Jeff Fortenberry: It's a good question and a thorny question. For America and the West, again, we operate off an assumption that independent sovereign nations who have their own culture, their own governing capacity, that is built in this proposition of human dignity and a peaceful transfer of power, can decide for themselves how they want to create security. Now, with that said, after the Cold War fell in the 1990s, a huge opportunity, I believe was blown, to actually help Russia transition and the entire world transition from mutually assured destruction to mutually assured security. And so Russia drifted (through) economic hard times, along comes a strong man that again, revives the Russian nationalistic myth, he's underwritten by oil and gas revenues, has the capacity to build up as military, claims Ukraine as a part of the greater Russian Empires kind of trying to reconstitute the old Soviet empire if you will. That's what's led us to this moment. That point is a negotiable point, but it's interesting that Ukraine is kind of a hinge, if you will, between the East and the West. The western part of the country leans toward Europe, the eastern part of the country leads more leans more toward Russia. So they have been a kind of a traditional buffer. So there might have been other ways to negotiate something around the idea of Mutually Assured Security versus hard lines that have been set up now. Let's be clear though. For Russia to have undertaken a massive military invasion of a sovereign nation violates every charter, every international agreement, many of which Russia participates in, they've undermined their ability to be a leader in any international setting, claiming legitimacy for this type of operation. This is not how you do things. This is not sane, it's not civilized, and it's going to be counterproductive, particularly if this is a long-drawn-out bloody conflict if the Ukrainians fight.

William Padmore: So where do we go from here? Right? Because the buzz that's on everyone's lips right now is World War III. And I know that nobody wants a world war three. But when you have Russia aggressing against a weaker neighbor, now right on NATO's doorstep, where are things going, because it doesn't look like it's a very nice place.

Jeff Fortenberry: It's a very dangerous, volatile situation and we're really only a day and a half or so into a war whose outcome is not yet determined. What I suspect will happen is Ukraine will hang on, I've been very surprised by the capability that they have shown thus far. Listen, I've voted and others have voted to support giving them lethal aid and basically defensive aid, but we can't help a country if they're not willing to fight themselves. They are showing that will to have self-determination and protect their homeland as any of us have, any of us would. The Russian superiority and the technological prowess that they have is going to clearly make Ukrainians highly vulnerable, and unlikely to hold on for the long term. What Russia is trying to do is topple this government, set in motion a series of puppets that would then rule Ukraine, and claim that they've somehow reestablished some order and security for themselves. That'll sit in stasis, their military will stay there for a while unless there's an insurrection that is actually viable. I predict that's well, what will happen. In the meanwhile, again, Russia has undermined its economy by doing this. If the Germans will hold and cut off Russian gas and stop sending the money, basically. If we can transition to an independent energy strategy if the world holds to tighter sanctions, and NATO regenerates the will and strength with better burden-sharing, not just from America, but from other countries, that puts a bulwark against further Russian aggression. I think that the Russians predicted that this would happen faster than it has for them and the consequences have been more severe than they initially predicted. So it gives us some little hope, again, of the capacity for Ukraine to make a stand as they rightfully should, to resist this Russian aggression, to stop Putin's again nationalistic myth to recognize maybe over time, that this was a mistake and pull back their weaponry and their armies. That's perhaps a long shot, but that's where we're at.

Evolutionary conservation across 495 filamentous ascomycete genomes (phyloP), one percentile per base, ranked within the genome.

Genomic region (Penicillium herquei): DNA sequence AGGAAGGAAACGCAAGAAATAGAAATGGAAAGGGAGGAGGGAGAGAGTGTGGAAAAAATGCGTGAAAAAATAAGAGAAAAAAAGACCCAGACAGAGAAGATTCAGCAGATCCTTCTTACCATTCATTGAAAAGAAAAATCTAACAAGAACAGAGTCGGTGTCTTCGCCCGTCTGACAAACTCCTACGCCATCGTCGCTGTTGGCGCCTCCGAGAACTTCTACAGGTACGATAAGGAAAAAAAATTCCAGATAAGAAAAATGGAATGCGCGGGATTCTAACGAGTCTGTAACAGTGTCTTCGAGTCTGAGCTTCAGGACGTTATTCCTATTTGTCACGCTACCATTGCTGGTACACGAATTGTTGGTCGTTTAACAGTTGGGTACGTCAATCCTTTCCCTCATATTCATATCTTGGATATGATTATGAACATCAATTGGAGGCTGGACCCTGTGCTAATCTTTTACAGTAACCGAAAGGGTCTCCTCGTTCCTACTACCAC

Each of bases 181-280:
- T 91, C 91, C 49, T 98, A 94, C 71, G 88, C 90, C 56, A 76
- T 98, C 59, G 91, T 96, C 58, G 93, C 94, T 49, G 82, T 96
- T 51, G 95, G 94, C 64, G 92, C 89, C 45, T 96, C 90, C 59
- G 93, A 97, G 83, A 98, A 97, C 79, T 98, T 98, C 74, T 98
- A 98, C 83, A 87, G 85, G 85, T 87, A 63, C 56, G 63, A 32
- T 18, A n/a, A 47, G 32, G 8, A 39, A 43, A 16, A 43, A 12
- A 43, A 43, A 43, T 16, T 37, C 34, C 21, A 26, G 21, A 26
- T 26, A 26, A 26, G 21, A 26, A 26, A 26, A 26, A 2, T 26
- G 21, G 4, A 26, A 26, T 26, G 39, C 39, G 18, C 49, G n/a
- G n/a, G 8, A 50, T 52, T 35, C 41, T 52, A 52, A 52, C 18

William Padmore: Over the past few days, a couple of very high profile conservative individuals, I'm thinking specifically here of Tucker Carlson and President Trump, they've come out either praising or expressing sympathy toward President Putin and his strategy and some of his claims.

Jeff Fortenberry: Well, I don't know the full context of what you're referring to. Perhaps it was just a comment on this type of World War II blitzkrieg and how successful it's been versus some sort of affirmation of what Putin has done. I don't think that's correct. We can affirm what he has done. There are ways to enter into negotiated and civilized behavior between the nations to assure security and taking over a sovereign nation, killing civilians, claiming that this is in that which is a farce in Russia's security interest, claiming that NATO would be a security threat to Russia, even if Ukraine inch that way, that's all a farce. It's all a sham. Putin has nationalistic expansionist ideals. They're tied up in the Russian ethos, they're tied up in the fact that he's a strong man and has a strong military, and it's tied up in the fact that he's received revenue from gas expenditures in Europe primarily. I'm telling you, William. A better strategy here, particularly in the short term is American energy independence, and Russia has to be cut off from gas sales to Europe. It will undermine their economy. It'll cut off their ability to fund their military, and then we have better diplomatic leverage, find some solution here.

Editor's note: This interview has been lightly edited for clarity.